Midsize Sedan Comparison: 2015 Chrysler 200
The Chrysler 200 is a family sedan. It has four doors, five seatbelts, a generous trunk and a reasonable starting sticker price of less than $23,000. It's just that most of its competitors are family-friendlier. Riding on the shortest wheelbase in the segment, the 200 doesn't offer the same level of rear seat room, easy-access personal storage or cargo friendliness found in most of today's midsize sedans. And that's just fine, because Chrysler knows there are plenty of midsize sedan owners who simply don't need all the rear-seat legroom of a Honda Accord or cargo utility of a Hyundai Sonata, for instance.
A little less family car, a bit more fashion statement.
The Chrysler 200 is a family sedan. It has four doors, five seatbelts, a generous trunk and a reasonable starting sticker price of less than $23,000.
It's just that most of its competitors are family-friendlier.
Riding on the shortest wheelbase in the segment, the 200 doesn't offer the same level of rear seat room, easy-access personal storage or cargo friendliness found in most of today's midsize sedans. And that's just fine, because Chrysler knows there are plenty of midsize sedan owners who simply don't need all the rear-seat legroom of a Honda Accord or cargo utility of a Hyundai Sonata, for instance.
Instead, the Chrysler 200's strengths lie in its sleek, sculpted sheet metal, driver-centric wraparound cockpit and satisfying driving feel. It's also one of only three cars in the segment to offer all-wheel drive (standard on Subaru Legacy, available on Ford Fusion), and one of a dwindling number to offer available V6 power.
2015 Chrysler 200 at a Glance
But most midsize sedan buyers opt for the standard 4-cylinder engine and front-wheel drive, so that's the Chrysler 200 we included in our test. The powertrain matches a 184-horsepower, 2.4-liter engine with a new 9-speed automatic transmission that hasn't been without its growing pains, as we were reminded during our testing. At its best the transmission is responsive and smooth-shifting, but it can also be just the opposite. The issues are well-documented, and Chrysler continues to work out the bugs.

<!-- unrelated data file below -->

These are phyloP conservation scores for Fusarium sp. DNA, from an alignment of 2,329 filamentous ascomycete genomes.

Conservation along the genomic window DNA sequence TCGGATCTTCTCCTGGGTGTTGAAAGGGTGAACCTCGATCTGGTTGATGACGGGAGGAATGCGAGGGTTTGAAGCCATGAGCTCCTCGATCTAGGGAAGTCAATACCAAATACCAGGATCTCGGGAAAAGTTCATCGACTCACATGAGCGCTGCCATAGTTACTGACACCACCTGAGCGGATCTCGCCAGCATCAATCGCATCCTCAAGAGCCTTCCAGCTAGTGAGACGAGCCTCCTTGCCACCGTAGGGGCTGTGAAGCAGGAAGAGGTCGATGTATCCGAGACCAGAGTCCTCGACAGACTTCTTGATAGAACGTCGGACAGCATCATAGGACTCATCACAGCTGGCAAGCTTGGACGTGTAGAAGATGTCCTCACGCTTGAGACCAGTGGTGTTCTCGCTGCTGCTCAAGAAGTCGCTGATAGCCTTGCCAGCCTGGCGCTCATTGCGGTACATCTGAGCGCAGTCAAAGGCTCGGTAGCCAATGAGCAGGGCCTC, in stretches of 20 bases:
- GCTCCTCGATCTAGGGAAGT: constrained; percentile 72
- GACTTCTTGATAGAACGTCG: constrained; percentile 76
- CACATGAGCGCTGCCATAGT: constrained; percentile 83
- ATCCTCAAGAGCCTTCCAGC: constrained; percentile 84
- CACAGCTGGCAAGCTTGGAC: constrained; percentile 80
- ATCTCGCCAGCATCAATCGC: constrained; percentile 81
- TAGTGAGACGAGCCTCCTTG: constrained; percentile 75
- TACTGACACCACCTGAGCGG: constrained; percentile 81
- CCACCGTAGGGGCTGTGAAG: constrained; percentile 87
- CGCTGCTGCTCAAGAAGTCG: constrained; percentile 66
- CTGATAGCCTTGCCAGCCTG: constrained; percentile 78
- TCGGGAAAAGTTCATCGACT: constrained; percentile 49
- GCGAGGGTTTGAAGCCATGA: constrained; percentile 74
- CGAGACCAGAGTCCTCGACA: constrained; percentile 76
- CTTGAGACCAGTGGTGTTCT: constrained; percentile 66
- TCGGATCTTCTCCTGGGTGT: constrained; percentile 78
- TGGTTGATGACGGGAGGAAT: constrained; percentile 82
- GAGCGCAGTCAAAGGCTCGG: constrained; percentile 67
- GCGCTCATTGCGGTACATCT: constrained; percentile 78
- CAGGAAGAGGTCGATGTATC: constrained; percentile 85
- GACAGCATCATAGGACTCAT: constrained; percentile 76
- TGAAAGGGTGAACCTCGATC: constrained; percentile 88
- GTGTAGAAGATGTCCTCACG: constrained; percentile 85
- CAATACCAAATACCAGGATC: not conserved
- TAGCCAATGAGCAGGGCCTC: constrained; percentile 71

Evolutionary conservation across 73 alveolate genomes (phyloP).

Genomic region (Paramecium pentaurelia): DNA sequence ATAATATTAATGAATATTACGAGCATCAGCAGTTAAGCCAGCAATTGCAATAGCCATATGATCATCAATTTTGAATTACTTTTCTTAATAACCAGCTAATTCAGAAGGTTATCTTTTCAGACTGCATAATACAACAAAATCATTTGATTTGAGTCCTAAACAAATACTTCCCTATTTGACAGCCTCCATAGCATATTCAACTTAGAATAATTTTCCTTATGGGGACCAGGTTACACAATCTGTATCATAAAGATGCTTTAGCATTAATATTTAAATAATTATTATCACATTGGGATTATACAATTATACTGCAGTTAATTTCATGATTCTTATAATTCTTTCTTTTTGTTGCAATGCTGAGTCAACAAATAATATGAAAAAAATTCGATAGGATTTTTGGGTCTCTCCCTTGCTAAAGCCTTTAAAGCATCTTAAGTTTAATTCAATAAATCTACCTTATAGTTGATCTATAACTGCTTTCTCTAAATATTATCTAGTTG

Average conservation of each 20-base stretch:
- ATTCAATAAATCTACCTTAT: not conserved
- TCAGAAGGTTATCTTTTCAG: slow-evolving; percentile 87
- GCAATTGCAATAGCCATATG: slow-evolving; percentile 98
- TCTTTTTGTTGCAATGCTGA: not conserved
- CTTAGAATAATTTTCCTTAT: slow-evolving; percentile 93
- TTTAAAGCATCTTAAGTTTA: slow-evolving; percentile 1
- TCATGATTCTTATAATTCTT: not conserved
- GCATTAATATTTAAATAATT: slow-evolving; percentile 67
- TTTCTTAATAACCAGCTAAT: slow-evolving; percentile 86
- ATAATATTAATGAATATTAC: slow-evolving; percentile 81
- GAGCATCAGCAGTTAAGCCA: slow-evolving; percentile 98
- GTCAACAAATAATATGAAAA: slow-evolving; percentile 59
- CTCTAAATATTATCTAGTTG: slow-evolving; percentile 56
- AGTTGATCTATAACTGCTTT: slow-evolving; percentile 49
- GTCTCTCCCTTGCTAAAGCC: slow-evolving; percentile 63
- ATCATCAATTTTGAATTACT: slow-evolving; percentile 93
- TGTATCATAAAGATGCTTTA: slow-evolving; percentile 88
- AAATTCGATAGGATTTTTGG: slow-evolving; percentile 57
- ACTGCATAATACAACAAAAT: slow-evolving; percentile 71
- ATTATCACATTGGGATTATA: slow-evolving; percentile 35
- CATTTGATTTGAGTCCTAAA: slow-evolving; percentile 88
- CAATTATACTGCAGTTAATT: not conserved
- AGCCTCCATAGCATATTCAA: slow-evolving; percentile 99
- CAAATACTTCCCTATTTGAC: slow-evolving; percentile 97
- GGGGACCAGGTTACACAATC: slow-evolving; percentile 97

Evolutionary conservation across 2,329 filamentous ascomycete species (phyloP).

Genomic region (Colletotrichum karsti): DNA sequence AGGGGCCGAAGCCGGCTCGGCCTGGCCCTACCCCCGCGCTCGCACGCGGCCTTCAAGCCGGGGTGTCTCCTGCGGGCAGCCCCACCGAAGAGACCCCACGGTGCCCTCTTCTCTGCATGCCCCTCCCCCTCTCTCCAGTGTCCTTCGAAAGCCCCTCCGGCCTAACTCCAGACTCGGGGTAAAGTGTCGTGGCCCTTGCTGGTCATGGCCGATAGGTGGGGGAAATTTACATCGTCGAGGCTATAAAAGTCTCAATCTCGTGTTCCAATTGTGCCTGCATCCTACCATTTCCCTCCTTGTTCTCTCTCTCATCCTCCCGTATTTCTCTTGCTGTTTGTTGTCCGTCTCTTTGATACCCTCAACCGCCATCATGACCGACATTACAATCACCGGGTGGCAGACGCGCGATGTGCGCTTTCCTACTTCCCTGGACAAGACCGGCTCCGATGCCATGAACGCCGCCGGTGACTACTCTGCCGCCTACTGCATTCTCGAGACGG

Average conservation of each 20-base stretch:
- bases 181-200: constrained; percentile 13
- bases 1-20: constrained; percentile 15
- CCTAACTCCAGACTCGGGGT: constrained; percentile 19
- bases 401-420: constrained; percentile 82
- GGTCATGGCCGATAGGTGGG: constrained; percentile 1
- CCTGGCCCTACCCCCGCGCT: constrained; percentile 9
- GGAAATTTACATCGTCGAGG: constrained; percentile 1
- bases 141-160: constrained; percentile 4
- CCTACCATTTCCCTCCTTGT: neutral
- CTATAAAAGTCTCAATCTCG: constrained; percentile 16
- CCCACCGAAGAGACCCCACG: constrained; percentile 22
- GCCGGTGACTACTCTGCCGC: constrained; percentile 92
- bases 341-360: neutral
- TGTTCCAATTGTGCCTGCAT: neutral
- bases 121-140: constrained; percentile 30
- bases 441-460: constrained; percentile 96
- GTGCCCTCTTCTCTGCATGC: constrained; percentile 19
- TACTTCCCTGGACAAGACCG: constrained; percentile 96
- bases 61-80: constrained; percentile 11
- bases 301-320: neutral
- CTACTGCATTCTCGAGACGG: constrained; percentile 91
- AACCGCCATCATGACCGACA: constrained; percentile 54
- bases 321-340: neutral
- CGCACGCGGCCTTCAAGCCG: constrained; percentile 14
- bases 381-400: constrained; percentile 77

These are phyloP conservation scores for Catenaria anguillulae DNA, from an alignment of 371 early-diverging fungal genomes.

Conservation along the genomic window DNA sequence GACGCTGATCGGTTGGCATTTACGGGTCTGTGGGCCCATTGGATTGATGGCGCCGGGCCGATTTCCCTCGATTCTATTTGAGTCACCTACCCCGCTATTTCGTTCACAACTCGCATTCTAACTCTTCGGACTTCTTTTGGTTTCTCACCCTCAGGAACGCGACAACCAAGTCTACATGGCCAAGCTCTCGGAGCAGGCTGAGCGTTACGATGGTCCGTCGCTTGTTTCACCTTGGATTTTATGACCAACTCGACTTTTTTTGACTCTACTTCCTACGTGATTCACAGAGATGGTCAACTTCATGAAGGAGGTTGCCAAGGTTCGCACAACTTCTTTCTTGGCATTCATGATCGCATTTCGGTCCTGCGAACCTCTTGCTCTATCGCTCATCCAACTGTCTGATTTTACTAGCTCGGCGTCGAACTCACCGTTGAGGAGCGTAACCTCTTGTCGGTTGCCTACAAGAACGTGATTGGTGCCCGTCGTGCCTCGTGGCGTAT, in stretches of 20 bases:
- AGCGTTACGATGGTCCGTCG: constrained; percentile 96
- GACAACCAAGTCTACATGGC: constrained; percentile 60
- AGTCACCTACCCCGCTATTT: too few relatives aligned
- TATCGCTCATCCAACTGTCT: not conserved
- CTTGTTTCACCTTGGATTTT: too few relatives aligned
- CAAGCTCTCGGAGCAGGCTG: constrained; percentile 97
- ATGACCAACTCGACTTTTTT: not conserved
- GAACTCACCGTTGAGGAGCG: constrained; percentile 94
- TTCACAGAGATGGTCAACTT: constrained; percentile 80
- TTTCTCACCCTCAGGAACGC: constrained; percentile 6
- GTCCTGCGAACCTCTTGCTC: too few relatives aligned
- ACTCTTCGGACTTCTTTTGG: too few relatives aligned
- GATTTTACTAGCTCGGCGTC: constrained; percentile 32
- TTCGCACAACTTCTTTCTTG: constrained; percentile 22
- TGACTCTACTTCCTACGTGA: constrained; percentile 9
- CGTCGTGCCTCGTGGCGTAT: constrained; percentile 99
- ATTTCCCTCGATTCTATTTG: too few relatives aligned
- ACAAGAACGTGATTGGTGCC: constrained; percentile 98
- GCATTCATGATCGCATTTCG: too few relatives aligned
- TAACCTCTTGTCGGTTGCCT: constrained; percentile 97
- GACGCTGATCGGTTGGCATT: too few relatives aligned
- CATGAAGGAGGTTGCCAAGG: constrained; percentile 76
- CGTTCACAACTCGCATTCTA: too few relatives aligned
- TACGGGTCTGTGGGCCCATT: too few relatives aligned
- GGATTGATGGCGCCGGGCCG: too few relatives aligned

In every other way the 200 is a pleasure to drive, with good steering and brake feel, and the quietest cabin of the group.
The Chrysler's infotainment offering is another highlight. Even as other systems catch up in ease-of-use and functionality, the automaker's Uconnect system remains a favorite of the KBB.com editors.
Moving to the back half of the car, Chrysler's entry had the tightest rear seat in the test, and perhaps the least cargo-friendly trunk. While every other car in the test offered the ability to unlatch the rear seatbacks from within the cargo area, the 200 forces you to walk around to each side of the car to open the divide. Is it a terrible hassle? Of course not. But it's the only car in the test that forces you to dance that dance, which just reinforces the 200 as something a little different. And when the rear seats are folded down, the extended load floor is effectively two-tiered thanks to seat backs that fold neither flat nor flush with the rear cargo floor. Again, if you can't remember the last time you folded down your rear seats, you're one of the buyers for which this is a non-issue. And on a positive note, the 200 does offer the advantage of a small rear-seat pass-through.
There's plenty to like about the Chrysler 200, but it definitely has different priorities than its more practically minded compeitors. In a segment full of solid family cars, the Chrysler 200 is perhaps better suited to those fun-loving aunts and uncles we all love so much.
Here's how the 2015 Chrysler 200 stacks up against the competition:
Chrysler 200 vs. Toyota Camry
Having undergone a major but not complete remodel for 2015, the Toyota Camry is now more stylish outside, a bit fresher inside and a tad more interesting to drive, mitigating the advantages the Chrylser 200 would have had in those areas.
Chrysler 200 vs. Honda Accord
The roomy, reliable and refined Honda Accord already took home the title of 2015 Midsize Car Best Buy, but we wish it had an infotainment system as easy to use as the Chrysler 200's available Uconnect system.
Chrysler 200 vs. Hyundai Sonata
Like the Chrysler 200, the Hyundai Sonata was completely redesigned for 2015. We'll give the Chrysler 200 the nod on style, but the Sonata's well-rounded nature and class-leading warranty make it a strong contender.
Chrysler 200 vs. Mazda6
The Mazda6 might be the Chrysler 200's toughest matchup, because it's also stylish inside and out, fun to drive and offers a great new infotainment system for 2016, while offering room and practicality on par with the segment leaders.
Chrysler 200 vs. Subaru Legacy
The Chrysler 200 and Subaru Legacy both offer all-wheel drive, but the Legacy offers it as standard equipment for less than $23,000, while a Chrysler 200 with all-wheel drive starts closer to $30,000.